Corbett had the more interesting tidbit: the Rifftrax Live events are broadcast live via Fathom Events, and while the local audience in the theater might respond well to a joke, an audience in a different theater might not have the same reaction; while some jokes might get tossed aside if they’re too close behind a joke that killed, the Rifftrax crew would instead try to keep to the script for the sake of audiences elsewhere.
The panel — which had been pre-recorded some three weeks ago — closed out with Hodgson introducing a fundraiser for MIGIZI, a Minnesota-based Native American youth organization that was burned down during the George Floyd riots some many weeks ago. The fundraiser’s goal, on top of helping rebuild the organization, is to bring together a mini-reunion of Hodgson, Weinstein, and Corbett to record a series of riffs, in-character, as an extension of the MST3K brand.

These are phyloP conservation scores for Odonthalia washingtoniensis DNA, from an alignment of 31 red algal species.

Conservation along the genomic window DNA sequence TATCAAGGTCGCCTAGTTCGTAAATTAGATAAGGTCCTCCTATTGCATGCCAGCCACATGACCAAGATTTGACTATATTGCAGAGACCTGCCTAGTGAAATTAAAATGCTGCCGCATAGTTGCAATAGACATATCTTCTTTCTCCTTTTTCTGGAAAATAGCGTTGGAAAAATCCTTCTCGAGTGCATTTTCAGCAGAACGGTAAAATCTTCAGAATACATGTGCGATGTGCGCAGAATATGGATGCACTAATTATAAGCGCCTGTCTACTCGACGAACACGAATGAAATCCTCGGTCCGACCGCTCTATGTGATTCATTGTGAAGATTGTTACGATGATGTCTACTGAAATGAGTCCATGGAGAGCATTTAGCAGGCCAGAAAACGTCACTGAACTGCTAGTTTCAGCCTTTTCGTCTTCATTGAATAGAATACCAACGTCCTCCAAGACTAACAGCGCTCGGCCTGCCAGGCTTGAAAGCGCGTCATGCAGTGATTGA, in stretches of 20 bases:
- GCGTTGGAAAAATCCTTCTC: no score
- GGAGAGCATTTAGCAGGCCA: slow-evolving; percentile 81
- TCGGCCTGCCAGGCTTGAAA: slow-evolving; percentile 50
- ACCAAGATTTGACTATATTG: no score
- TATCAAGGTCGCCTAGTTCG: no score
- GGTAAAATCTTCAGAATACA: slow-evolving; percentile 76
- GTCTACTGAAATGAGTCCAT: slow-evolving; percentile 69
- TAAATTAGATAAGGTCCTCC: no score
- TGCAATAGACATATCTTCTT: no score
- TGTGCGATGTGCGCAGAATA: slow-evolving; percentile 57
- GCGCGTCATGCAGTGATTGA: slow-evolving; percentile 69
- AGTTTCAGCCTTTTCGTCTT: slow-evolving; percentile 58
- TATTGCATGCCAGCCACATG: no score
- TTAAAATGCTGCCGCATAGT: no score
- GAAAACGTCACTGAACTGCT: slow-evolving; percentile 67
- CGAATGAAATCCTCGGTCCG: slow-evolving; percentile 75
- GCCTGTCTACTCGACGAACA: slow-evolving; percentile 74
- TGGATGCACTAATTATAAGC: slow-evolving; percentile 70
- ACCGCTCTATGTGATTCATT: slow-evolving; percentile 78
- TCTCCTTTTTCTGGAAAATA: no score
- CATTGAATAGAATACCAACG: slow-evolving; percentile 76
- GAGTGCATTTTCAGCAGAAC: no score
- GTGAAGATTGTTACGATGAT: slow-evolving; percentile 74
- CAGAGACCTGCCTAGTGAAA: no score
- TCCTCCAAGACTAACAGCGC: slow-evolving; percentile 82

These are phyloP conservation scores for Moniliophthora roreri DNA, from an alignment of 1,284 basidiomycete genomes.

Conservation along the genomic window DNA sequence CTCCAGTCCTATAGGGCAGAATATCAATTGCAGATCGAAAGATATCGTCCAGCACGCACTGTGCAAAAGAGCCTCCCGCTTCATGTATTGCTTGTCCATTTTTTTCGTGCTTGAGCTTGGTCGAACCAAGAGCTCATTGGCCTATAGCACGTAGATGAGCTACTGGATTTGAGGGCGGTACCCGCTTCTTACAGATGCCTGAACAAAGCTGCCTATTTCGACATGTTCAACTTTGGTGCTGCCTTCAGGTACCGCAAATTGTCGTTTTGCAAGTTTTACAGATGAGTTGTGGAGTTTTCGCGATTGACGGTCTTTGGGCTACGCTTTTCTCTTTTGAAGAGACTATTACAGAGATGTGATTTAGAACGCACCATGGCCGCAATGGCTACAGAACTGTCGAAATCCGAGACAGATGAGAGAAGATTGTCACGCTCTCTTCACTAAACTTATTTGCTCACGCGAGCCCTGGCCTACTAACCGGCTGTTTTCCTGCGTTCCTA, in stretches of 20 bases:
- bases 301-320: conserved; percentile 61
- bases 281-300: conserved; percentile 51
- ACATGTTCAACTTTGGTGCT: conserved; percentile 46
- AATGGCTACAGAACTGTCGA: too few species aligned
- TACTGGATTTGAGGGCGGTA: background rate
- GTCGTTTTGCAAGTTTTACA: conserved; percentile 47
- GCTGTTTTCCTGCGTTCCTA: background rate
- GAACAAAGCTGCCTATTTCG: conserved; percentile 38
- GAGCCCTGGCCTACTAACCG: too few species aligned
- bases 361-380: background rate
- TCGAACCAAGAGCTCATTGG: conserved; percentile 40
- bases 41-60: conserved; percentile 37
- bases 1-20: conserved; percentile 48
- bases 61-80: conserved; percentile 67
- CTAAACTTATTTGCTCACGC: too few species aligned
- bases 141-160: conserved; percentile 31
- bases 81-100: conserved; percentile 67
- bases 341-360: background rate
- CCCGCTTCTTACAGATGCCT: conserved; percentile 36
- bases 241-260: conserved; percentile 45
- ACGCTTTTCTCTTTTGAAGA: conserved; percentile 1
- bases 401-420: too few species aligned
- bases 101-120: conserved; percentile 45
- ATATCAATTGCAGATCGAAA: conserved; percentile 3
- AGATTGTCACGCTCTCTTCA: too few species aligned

The trip down memory lane was a refreshing, and lighthearted reprieve, and the fundraiser is a great way to give back to the community that brought them all such success. 4.25/5 Bibles.
Find out more about, and dante to, the MIGIZI fundraiser here.